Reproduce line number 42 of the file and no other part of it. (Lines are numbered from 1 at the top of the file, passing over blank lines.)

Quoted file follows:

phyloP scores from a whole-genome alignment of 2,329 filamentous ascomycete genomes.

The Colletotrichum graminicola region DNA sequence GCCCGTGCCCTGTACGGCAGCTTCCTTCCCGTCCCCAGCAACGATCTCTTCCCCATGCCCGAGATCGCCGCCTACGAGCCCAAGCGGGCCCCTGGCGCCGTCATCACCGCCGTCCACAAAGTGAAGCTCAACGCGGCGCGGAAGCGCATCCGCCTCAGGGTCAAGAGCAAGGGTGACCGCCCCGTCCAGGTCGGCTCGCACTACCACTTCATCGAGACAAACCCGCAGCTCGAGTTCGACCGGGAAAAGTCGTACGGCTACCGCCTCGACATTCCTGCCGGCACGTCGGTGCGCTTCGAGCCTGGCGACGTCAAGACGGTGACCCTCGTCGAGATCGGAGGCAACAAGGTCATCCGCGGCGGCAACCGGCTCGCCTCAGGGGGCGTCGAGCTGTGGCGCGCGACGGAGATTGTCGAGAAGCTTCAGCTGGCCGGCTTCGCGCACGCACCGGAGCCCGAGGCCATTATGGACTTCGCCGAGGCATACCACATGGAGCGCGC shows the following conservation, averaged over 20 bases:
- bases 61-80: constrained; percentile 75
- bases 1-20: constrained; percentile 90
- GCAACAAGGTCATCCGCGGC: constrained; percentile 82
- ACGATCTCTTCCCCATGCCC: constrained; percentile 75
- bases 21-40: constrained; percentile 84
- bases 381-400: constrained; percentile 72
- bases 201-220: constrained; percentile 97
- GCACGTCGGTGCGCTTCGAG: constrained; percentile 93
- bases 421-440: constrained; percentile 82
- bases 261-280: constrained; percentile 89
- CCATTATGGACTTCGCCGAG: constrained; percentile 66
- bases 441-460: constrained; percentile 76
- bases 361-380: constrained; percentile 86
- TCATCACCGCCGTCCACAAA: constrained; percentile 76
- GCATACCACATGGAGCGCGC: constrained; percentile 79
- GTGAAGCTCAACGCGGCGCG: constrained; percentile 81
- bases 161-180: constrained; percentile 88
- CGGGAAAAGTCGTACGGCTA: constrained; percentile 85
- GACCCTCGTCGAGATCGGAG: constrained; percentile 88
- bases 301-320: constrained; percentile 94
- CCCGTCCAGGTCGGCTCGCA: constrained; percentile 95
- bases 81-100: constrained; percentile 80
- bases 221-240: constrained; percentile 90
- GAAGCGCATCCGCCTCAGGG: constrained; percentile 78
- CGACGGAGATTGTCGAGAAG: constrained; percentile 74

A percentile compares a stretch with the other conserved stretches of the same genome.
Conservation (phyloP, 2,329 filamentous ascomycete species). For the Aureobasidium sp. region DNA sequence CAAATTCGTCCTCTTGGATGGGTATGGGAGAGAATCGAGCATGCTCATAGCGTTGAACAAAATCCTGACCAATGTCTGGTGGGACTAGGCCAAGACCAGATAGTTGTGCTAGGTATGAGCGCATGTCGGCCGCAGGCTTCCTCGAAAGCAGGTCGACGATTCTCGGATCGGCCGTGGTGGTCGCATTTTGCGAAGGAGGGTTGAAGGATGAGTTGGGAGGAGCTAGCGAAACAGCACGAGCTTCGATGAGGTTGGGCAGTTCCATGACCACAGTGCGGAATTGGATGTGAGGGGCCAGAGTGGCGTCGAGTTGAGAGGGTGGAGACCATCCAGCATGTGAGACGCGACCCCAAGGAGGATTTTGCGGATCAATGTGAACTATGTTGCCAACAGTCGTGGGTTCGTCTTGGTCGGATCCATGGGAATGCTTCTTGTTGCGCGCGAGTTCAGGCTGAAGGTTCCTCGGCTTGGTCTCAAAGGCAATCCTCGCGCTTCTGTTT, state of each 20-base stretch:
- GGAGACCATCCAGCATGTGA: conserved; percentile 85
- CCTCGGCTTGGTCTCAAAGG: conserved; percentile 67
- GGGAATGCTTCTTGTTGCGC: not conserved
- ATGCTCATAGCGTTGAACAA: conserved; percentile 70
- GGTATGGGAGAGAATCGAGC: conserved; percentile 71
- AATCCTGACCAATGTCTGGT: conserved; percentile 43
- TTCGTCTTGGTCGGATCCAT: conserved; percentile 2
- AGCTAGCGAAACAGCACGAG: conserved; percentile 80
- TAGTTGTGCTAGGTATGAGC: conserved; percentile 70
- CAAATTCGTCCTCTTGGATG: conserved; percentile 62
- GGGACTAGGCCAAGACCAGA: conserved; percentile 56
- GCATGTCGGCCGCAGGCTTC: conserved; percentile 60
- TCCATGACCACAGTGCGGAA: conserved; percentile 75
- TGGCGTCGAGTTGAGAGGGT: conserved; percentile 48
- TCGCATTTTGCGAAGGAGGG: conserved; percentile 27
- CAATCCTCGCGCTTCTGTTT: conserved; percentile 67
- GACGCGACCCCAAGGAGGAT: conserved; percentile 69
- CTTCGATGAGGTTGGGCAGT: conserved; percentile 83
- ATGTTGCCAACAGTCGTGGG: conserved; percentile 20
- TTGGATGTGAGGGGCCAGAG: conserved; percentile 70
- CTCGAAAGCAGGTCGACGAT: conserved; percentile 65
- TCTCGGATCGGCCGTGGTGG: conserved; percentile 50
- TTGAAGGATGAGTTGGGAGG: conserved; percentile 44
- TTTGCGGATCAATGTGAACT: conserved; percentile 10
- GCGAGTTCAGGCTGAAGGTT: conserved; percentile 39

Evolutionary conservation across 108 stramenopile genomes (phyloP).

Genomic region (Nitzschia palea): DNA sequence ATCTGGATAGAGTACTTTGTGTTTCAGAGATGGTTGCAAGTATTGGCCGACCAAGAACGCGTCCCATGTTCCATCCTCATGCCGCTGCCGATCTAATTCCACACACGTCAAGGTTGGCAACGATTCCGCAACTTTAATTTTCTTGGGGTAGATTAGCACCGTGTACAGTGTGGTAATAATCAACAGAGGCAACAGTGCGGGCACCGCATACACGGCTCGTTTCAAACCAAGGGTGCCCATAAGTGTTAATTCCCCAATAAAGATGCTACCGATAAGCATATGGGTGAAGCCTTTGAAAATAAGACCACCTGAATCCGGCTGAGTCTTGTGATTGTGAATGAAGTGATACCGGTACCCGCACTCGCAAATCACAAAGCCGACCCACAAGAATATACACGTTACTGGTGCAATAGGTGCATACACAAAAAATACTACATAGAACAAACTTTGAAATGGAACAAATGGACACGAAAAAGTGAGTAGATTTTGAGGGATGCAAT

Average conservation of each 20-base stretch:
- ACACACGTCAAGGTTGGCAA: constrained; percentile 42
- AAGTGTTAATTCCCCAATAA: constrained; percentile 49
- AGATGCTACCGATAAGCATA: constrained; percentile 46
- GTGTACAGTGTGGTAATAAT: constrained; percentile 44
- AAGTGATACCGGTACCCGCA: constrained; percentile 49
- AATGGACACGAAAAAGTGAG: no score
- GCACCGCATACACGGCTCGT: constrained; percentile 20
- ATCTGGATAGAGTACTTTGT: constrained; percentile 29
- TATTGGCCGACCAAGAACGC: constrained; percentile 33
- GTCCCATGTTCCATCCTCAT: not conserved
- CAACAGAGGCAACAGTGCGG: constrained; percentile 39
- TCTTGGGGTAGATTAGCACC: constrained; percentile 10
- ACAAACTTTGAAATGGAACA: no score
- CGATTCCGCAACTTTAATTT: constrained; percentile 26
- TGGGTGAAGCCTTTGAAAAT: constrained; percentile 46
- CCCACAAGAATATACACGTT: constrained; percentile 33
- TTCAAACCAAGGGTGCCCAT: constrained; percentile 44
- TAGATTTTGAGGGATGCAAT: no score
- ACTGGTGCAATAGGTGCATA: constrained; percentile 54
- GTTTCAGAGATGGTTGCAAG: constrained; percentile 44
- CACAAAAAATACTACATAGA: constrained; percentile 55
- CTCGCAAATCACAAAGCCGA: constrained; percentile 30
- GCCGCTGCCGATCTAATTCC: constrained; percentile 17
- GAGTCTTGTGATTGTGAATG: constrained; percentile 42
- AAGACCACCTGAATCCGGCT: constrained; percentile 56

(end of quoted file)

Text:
- TCCATGACCACAGTGCGGAA: conserved; percentile 75